“There are very good arguments for each view,” Justice Breyer said.

The Supreme Court decided that some affirmative action was legal because the briefs presented by various groups indicated that diversity in some instances was not possible without affirmative action, Justice Breyer continued. The Justice added that the question was whether our society wanted an interpretation of the Constitution that excluded people.

“I think not,” he said, and added, “At least five members of the Court thought not.”

Justice Breyer noted that with all of its flaws, the Constitutional system of government allows 300 million people with every point of view to solve disputes “in a court of law and not in the streets.”

He said his most stressful decision was Bush v. Gore in 2000, but added that even when the members of the Court have strong and diverse opinions, “I have never heard a voice raised in anger in that conference room.” Justice Breyer added that during his 12 years on the Court, around 40 percent of all decisions rendered were unanimous. Another 20 percent, he said, were decided by a vote of five to four, and the groupings of justices varied in many of those cases.

When asked why he thought the Constitution has lasted more than 200 years, Justice Breyer responded: “It isn’t just the document, or words, or judges, but people who understand they have to follow the law even when they disagree with it.”

Once a case is over, Justice Breyer said, the Court moves on to the next one because the Court is “a very future-looking institution.” The Court also operates in a very democratic manner. In the Court conference room, “nobody speaks twice until everyone has spoken once.”

Dean Richard A. Matasar welcomed the guests to the Shainwald Lecture by commenting on the appropriateness of a public interest lecture at New York Law School. The desire to help others, which the Dean often refers to as part of the “DNA” of the law school was the same impetus that inspired the career of Sidney Shainwald during his lifetime and is the foundation of the Sidney Shainwald Public Interest Lecture.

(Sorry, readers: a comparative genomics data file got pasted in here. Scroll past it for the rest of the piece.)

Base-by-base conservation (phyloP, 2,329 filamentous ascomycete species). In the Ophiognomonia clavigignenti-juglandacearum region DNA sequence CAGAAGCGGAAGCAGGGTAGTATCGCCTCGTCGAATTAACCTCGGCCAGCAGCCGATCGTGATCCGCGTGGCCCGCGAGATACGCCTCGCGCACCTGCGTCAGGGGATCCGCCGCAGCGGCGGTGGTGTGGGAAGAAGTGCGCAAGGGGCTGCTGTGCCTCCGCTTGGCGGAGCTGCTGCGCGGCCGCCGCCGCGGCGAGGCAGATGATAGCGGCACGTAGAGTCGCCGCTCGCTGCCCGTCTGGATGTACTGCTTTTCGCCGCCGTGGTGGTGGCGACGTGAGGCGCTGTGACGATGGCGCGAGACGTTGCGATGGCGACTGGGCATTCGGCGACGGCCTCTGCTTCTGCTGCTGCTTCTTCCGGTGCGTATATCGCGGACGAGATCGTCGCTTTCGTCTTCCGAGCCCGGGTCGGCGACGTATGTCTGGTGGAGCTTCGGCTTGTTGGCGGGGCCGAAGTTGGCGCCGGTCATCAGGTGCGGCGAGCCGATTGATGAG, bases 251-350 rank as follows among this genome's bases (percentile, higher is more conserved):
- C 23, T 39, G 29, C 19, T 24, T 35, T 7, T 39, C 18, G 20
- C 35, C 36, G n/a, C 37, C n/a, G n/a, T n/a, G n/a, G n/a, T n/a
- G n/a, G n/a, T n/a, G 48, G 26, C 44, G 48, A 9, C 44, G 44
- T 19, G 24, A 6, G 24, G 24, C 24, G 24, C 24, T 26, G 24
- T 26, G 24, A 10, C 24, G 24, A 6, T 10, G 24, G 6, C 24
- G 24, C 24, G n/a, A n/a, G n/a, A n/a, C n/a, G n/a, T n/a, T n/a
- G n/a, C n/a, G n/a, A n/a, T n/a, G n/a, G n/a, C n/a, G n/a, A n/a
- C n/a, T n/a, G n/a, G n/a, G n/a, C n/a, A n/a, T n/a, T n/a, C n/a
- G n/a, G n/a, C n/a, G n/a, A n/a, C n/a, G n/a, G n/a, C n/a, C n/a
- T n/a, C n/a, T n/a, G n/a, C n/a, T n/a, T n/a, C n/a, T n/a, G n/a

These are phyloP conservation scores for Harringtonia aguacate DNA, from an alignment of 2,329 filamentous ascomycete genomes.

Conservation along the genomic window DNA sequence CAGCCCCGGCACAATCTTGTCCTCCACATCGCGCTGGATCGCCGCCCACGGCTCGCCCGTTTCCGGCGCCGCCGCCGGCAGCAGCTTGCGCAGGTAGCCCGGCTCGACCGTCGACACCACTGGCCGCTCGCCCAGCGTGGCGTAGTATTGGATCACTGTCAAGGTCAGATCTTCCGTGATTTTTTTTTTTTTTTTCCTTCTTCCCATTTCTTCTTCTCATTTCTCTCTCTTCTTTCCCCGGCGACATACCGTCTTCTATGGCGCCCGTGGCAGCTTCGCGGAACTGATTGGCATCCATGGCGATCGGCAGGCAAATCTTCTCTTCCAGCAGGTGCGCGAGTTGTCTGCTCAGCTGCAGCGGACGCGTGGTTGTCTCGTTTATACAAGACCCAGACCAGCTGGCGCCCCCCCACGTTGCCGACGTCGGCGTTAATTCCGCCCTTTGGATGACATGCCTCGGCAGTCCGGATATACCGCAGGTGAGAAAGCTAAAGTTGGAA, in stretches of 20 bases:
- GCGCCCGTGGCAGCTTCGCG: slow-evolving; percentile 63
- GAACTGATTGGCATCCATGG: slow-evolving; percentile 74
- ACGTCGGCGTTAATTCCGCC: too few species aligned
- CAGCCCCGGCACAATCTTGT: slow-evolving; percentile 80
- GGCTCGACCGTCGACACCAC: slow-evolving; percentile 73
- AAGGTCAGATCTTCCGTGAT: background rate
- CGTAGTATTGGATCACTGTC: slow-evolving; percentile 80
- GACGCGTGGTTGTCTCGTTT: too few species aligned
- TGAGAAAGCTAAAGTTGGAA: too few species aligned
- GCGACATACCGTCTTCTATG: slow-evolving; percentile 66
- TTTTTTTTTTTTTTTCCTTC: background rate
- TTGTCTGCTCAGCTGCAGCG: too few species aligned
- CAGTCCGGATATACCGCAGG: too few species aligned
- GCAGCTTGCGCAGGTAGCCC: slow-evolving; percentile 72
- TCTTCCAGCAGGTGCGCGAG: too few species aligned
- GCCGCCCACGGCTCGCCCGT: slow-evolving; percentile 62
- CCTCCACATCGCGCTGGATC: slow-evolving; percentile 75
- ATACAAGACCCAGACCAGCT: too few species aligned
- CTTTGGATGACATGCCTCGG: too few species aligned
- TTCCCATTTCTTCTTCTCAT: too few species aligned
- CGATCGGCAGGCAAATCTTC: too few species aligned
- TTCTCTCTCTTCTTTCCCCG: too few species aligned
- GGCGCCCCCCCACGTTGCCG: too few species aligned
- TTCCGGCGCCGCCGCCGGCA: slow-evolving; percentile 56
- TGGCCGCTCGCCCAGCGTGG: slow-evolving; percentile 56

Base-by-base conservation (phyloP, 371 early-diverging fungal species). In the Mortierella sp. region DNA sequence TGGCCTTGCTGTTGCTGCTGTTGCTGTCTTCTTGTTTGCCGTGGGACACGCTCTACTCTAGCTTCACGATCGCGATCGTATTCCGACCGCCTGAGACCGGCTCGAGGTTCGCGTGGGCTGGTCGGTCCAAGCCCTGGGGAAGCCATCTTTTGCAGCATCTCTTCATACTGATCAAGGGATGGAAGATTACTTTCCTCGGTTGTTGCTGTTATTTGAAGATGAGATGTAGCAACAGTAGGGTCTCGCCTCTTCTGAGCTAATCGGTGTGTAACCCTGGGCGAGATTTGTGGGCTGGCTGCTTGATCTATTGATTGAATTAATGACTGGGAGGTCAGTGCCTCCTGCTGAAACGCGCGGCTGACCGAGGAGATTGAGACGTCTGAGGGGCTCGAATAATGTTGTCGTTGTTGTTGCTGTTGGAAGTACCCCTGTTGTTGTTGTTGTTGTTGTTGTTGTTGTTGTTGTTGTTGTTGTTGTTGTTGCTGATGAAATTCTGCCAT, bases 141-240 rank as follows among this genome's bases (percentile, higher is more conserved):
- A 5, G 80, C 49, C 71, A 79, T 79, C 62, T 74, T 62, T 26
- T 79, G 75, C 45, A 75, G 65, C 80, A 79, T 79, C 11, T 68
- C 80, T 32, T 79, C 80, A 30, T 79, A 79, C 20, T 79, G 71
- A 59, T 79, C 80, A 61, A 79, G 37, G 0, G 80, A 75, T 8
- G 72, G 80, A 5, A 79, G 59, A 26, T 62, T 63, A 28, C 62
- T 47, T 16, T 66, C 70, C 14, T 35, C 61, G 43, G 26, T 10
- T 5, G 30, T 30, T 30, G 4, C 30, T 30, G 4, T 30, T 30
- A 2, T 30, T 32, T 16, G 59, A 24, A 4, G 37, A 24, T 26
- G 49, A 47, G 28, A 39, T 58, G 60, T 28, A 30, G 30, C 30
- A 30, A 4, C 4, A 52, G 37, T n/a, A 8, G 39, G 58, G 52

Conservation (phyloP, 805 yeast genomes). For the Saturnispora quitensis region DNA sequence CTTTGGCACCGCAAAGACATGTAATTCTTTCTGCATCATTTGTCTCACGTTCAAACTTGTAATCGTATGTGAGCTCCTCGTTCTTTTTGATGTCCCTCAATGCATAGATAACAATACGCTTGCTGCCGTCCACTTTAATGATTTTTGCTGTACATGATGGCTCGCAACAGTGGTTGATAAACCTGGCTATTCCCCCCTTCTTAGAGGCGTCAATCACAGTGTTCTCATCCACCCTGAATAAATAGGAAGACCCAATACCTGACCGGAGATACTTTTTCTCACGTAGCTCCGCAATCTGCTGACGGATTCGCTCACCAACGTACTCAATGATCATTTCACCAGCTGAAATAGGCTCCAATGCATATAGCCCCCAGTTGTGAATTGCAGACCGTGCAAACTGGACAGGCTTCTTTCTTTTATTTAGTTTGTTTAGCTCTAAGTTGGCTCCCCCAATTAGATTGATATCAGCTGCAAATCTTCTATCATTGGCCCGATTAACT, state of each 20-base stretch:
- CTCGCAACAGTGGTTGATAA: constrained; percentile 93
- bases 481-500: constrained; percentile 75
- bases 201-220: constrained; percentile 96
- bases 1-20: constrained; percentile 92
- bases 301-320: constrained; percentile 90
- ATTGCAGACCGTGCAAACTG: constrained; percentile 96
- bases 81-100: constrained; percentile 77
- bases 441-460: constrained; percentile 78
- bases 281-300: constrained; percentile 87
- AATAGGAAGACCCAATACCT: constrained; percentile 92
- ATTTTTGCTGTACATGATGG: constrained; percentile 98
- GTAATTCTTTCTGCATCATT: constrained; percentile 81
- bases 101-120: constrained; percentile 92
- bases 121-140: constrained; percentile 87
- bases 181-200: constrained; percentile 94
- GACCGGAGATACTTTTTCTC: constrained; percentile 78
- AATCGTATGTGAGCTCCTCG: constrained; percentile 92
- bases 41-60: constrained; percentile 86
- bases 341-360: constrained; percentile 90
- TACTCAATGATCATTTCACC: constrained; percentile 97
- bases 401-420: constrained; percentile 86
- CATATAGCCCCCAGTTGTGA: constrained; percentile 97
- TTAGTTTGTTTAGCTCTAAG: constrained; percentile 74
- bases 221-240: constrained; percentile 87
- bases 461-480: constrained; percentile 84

The Shainwald Lecture was established by Sybil Shainwald ’76 in honor of her husband Sidney, an impassioned advocate for social justice. Kenneth R. Feinberg, Special Master, September 11th Victim Compensation Fund and managing partner and founder of The Feinberg Group LLP was the inaugural Shainwald Lecturer in 2004. Senator Edward M. Kennedy delivered the second Shainwald Lecture in 2005.

Sybil Shainwald introduced Harry Wellington, Dean Emeritus of New York Law School and Yale Law School, and Professor of Law, who spoke briefly about Justice Breyer.

Professor Wellington said that when Justice Breyer was appointed to the Supreme Court by President Bill Clinton in 1994, “this was indeed a lucky day for America.” Professor Wellington said Justice Breyer “does his job so very well” because he is “true to his conception of the law” and that conception is admired by many.

After his lecture, Justice Breyer met with students and answered their questions. A limited number of autographed copies of his book, Active Liberty , were available for purchase in the Broad Student Center.